The ESV text, on the other hand, leaves something to be desired, in my opinion. And those of you who know me know that I’m not particularly fond of the ESV. It’s so full of archaic words and phrases, and so full of awkward word order; and the vocabulary is so archaic. You really have to do your mental calisthenics and jump through a lot of hoops. Reading the ESV can be a tiring experience, even exhausting. I don’t find it pleasant at all.

Gary ended his post:

The ESV Study Bible is just the right thing for a lot of folks. But I don’t think it will be for me. Even so, I will be recommending it.

If Copyright is Right, then how do we improve what is Left?

Under Open Scriptures, Rob makes the following thought provoking comment:

I’ve long wondered about the concept of copyrighting the Bible, as this seems to serve as a barrier to sharing the gospel. Plus since the authorship is truly of the Holy Spirit, can the work of the Holy Spirit be copywritten[sic]?

While not a lawyer and therefore not giving legal advice, Stan Gundry gives some informed insight into this issue in a comment under The production of the TNIV/NIV Bible–the Standard of Integrity.

I’ve wondered, too, about how copyright fits with a message that ultimately comes from God. For example, the whole idea of copyrighting the “original text” seems an impossible conundrum to me. If the text is understood to be quite accurate, then it captures what can’t be copyrighted–it being ancient and in the public domain. The opposite would also be true, but the text would hardly be worth anything–not being accurate. A well done analysis producing a highly accurate “original text” is at best a labor of love and an offering of worship. Perhaps the best the copyright holder may hope for is to lay claim to any errors proved out in the court of textual analysis. What can I say: may verdicts in the holder’s favor be few, but proved.

However, it seems to me that copyrighting a sacred text–a Bible–more than any other type of text, should serve the same purpose as intended by the U.S. Constitutional Copyright Clause (see the U.S. Constitution, Article I, Section 8, Clause 8). Or, as it is sometimes referred to, the Progress Clause. In other words, the purpose and intent of copyright is to promote progress. If there is anything that would promote progress more fully than any other endeavor, it is the translation of the message from God. Constitutional statement or not, I think that statement stands tall and true.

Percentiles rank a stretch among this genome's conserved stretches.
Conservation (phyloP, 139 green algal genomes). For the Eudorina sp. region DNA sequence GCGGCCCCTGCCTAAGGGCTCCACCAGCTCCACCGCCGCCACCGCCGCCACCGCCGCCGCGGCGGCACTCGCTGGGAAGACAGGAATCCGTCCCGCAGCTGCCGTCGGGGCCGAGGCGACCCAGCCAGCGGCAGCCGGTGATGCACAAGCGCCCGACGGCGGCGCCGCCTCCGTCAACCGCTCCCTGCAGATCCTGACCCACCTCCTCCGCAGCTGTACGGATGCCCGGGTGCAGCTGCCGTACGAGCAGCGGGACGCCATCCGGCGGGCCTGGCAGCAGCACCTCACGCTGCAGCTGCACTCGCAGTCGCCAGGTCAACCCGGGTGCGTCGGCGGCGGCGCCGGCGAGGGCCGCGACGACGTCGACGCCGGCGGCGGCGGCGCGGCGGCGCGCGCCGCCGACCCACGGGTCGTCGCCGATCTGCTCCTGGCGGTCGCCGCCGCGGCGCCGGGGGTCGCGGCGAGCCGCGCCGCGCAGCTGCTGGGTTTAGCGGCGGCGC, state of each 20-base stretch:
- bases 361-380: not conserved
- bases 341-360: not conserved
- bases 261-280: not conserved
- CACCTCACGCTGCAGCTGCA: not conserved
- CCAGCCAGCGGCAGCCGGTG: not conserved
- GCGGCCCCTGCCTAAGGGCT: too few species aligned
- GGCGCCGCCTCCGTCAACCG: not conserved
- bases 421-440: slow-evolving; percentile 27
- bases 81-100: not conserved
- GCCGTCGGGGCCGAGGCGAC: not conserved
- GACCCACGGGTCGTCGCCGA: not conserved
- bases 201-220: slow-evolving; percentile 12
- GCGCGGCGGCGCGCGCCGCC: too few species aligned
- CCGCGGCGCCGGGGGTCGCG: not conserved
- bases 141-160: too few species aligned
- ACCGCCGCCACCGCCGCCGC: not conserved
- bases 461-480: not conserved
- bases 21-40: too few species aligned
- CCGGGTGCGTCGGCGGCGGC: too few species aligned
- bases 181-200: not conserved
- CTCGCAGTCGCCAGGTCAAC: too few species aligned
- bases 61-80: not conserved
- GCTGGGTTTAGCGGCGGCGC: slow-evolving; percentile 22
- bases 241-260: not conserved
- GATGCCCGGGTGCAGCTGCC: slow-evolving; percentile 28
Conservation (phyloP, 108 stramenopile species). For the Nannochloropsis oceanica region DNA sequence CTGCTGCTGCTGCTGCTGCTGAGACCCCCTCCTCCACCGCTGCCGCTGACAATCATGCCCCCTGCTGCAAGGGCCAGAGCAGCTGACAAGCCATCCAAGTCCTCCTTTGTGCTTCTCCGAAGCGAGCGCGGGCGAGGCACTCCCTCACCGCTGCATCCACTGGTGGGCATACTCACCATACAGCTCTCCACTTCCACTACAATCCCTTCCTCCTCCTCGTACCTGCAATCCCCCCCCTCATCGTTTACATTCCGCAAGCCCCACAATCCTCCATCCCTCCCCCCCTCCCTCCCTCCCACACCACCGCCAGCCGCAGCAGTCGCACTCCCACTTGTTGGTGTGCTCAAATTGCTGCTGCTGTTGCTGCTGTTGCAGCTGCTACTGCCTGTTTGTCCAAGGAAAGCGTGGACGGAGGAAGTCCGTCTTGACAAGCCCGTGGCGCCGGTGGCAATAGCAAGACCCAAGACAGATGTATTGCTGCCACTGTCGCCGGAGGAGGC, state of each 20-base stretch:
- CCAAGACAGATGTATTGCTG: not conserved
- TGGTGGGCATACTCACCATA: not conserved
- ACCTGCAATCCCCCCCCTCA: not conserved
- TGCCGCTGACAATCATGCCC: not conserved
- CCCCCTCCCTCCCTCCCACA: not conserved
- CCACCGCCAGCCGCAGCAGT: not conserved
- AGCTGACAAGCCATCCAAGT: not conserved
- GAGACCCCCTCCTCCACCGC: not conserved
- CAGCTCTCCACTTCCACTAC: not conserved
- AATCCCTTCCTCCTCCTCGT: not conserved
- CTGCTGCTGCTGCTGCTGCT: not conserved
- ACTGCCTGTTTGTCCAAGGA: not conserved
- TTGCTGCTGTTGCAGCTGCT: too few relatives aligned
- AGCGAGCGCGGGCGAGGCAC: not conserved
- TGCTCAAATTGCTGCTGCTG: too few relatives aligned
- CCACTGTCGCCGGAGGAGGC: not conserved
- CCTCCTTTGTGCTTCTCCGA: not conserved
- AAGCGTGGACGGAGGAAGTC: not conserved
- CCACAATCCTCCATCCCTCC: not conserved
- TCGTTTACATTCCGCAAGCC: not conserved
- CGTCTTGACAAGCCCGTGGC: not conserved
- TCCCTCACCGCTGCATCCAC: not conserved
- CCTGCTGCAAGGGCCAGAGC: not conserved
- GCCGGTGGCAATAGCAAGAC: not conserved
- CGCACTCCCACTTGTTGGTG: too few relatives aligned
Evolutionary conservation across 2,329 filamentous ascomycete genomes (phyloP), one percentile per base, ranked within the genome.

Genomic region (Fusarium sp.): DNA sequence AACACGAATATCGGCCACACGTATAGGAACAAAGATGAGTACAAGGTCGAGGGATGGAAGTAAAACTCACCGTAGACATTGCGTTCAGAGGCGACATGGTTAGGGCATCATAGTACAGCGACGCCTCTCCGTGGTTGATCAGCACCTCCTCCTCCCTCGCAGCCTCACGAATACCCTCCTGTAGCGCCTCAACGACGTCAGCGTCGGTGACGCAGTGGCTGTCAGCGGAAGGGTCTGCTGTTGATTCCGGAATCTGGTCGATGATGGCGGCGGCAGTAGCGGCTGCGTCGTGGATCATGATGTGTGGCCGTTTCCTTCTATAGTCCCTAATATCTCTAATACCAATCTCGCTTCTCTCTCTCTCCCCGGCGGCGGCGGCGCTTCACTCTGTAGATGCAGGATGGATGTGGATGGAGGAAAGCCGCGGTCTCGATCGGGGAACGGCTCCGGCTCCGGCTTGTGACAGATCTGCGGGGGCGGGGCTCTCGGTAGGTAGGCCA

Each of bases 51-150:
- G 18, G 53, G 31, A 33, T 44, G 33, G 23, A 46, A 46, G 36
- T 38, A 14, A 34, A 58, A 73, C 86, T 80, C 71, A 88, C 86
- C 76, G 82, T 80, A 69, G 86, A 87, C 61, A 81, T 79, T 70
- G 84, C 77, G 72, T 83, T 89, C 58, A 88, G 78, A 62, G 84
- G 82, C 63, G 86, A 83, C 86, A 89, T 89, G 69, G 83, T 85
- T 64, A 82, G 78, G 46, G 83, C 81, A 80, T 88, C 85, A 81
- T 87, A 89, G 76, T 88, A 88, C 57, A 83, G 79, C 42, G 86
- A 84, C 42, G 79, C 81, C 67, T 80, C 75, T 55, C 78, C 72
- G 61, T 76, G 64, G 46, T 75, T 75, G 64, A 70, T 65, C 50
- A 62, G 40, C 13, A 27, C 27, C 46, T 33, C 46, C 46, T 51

That gets a bit tricky, however. Can, through progress, the Bible be made better? Can it itself be improved?

That question, worded in that way, results in a quick, and I believe accurate, answer: “No! Of course not!” μὴ γένοιτο springs to mind.

However, when we refer to the Bible, we’re really referring to a translation. And translations can be improved. And this is where it gets a bit awkward. I think it’s important to realize the original meaning hasn’t changed–μὴ γένοιτο again. And I also think it’s important, though rather obvious, to observe that a specific translation hasn’t changed. The issue is not with either of those areas. So, what’s driving the desire for improvement? The issue is we’ve changed. And change will continue.

So, what needs improved? Do we seek to unchange us? Is it somehow that we’ve decayed, become less the image of God, less able to understand heavenly things (John 3)? Do we need to go back to the “good ‘ole days?” I don’t really think so (though I disagree with the evolutionist’s presupposition that we are inherently better than we once were.) Humans are inherently the progeny of fallen Adam. And that’s the way it has been almost since the beginning of time. So, I think the focus of real improvement lies with committing to improving the translation for the intended audience?